I'm curious what kind of issues you were having when printing the rollers. Did you print the rollers vertically or sideways? Let me know what problem you are having and we can try and find a good solution :)

I printed them vertically but on the top the inside curled up on the cone.
I often have prints curling up on overhangs but i am working on the problem.
I also think the roller needed a brim to keep it stuck.
Right now I am trying again and will let you know if it worked.

Alright, let me know how the second try goes. If it fails again, can you post a picture so I can see what the problem is? Also let me know what your print settings are (e.g. material, resolution, and temp), what printer you are using, and what slicer. Thanks!

The second attempt failed again because it curled up at the top and the nozzle pushed it over.
I edited the top hole in meshmixer so i wasn't a cone and just a hole.
Everything printed fine and i think it will still work.
Nice design btw

Hey there - getting started printing this today, quick question.. Can I get by with 3mm screws? I already have a 3mm tap, would save a few $$$ to not have to buy a 2.5.

I haven't personally tried it, but the plastic should be soft enough for you to thread the M2.5 holes with an M3 tap. Just take it extra slow and back out the tap when needed... you will be removing a lot of material. The only issue I can think of is if the diameter of the tap tip is too wide to fit and bite into the pilot hole. If you are using a high-taper through-hole tap you should be fine, but if all you have is a blind tap you may be out of luck.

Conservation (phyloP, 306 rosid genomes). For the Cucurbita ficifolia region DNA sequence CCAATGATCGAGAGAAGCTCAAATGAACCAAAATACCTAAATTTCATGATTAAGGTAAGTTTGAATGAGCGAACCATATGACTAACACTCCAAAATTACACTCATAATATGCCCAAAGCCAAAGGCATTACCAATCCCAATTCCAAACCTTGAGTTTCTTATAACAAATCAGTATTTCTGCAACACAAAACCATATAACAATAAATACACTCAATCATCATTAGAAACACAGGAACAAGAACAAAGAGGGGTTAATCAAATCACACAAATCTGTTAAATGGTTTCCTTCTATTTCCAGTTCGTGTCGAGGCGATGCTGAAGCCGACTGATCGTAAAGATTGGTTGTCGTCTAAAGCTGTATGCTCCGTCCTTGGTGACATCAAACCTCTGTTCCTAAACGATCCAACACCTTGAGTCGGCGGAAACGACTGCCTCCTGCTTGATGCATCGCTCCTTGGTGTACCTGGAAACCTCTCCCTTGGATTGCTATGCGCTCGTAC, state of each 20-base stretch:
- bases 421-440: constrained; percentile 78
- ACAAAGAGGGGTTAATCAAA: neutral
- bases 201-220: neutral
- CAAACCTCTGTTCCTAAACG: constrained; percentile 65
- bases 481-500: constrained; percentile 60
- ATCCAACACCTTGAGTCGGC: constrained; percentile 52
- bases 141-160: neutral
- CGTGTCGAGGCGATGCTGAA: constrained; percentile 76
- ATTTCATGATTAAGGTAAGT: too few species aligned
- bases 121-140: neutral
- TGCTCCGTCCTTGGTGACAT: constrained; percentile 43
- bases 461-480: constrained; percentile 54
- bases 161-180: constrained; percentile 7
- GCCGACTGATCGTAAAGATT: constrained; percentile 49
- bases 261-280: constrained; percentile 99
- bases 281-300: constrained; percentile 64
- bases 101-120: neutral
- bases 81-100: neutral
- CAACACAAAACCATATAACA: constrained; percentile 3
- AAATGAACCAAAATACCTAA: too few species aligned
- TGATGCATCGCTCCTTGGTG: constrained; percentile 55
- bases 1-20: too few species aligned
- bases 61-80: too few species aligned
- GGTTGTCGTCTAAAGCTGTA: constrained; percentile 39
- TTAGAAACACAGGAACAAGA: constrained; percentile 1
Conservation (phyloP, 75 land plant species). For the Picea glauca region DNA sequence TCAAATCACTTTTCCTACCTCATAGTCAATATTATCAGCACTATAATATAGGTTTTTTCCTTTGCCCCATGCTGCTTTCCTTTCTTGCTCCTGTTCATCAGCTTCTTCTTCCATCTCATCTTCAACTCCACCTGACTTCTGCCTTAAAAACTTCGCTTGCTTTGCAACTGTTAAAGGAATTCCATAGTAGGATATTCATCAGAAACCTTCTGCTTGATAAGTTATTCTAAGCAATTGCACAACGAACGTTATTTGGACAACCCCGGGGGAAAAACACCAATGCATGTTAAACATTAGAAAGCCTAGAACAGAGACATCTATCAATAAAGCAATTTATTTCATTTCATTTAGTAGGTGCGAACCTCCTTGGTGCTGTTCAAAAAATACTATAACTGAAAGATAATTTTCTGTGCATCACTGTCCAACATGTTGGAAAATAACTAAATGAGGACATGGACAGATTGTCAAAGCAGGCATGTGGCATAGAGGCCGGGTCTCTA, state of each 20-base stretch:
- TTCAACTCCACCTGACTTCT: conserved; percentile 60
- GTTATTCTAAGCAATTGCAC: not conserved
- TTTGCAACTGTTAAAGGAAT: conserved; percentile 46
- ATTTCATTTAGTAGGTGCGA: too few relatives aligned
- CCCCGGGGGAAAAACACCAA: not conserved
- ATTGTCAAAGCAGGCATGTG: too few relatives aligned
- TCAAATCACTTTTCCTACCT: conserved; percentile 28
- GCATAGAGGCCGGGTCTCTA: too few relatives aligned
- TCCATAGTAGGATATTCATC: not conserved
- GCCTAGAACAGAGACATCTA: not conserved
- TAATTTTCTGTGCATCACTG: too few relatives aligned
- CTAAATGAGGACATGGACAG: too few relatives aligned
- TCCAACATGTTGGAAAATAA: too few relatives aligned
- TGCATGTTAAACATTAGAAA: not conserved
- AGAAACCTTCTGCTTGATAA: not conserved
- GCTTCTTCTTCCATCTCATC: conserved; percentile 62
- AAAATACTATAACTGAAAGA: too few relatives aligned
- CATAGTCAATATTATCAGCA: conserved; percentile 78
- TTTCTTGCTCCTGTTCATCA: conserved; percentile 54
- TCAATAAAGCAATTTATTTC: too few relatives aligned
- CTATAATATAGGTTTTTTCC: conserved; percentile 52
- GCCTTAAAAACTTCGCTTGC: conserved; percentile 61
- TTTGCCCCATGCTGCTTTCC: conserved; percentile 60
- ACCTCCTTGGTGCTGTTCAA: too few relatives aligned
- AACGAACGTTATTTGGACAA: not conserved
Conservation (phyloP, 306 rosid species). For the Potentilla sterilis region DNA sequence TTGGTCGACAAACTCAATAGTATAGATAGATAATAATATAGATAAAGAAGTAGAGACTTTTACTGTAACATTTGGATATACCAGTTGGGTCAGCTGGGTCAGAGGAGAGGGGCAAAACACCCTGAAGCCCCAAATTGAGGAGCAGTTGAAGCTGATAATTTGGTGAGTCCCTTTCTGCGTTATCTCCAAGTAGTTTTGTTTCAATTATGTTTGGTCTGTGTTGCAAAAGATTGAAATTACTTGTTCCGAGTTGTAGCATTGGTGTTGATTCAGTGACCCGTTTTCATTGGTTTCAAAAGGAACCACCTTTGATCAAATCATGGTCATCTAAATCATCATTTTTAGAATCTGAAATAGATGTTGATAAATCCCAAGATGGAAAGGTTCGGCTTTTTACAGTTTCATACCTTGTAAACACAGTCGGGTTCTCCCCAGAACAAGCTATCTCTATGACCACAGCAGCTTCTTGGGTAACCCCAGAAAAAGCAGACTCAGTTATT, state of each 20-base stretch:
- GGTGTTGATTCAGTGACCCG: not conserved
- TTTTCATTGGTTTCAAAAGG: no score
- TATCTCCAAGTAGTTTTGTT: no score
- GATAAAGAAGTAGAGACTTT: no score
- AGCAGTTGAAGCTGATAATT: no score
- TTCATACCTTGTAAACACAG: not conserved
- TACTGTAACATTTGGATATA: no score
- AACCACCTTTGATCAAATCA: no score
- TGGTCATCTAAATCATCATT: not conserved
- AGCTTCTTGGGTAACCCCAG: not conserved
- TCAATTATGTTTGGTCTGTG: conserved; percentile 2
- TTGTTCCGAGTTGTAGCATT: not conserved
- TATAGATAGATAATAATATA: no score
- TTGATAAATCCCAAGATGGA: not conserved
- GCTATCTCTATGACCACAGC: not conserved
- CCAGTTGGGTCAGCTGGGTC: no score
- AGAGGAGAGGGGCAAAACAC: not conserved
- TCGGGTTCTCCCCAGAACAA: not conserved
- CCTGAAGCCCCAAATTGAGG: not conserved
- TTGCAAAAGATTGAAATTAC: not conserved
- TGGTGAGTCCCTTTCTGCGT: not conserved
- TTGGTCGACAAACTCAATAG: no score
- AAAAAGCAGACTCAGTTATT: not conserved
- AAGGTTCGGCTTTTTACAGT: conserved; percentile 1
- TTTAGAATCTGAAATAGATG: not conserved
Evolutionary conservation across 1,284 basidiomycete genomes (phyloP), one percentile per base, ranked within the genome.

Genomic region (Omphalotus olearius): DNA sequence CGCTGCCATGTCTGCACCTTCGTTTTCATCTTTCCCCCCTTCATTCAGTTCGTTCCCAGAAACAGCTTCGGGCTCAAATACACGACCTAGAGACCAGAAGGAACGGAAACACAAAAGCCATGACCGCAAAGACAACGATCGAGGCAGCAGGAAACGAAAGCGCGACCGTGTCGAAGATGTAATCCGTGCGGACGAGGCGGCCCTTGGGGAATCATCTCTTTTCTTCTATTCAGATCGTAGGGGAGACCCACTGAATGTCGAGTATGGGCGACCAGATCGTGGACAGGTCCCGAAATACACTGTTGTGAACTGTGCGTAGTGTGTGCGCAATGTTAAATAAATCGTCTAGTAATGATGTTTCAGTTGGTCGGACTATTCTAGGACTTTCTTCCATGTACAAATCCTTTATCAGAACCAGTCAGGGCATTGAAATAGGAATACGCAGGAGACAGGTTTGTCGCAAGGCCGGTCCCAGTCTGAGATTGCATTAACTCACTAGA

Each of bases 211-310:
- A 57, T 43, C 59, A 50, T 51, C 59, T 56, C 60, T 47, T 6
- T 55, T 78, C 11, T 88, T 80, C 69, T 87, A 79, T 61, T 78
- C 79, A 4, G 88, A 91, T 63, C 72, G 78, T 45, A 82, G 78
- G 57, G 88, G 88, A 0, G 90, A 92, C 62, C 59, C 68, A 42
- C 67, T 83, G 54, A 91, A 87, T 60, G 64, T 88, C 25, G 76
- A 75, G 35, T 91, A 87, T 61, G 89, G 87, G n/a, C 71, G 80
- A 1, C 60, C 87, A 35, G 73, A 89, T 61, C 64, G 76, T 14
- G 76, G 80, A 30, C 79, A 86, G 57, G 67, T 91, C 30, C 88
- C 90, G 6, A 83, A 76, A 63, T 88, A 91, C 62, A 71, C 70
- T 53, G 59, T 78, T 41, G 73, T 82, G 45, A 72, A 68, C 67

Let me know how it goes!

Ultimately decided that 3mm would be too big for the taps into the bottoms of the rails. Then couldn't find any metric taps locally, so instead I went with 4-40 tap and screws and it worked out great.

Did have an issue where the bearings were fitting too loosely into the rollers, and the the roller was spinning around the bearing rather than on it - I ended up having to glue the bearings into the rollers to fix that.

Thanks again.

Glad you were able to get it working with the 4-40 screws.

As for the bearings being loose... did you print the parts as is or did you scale them at all?

I printed as-is using PLA. One bearing fit nice and snug, the other three were loose.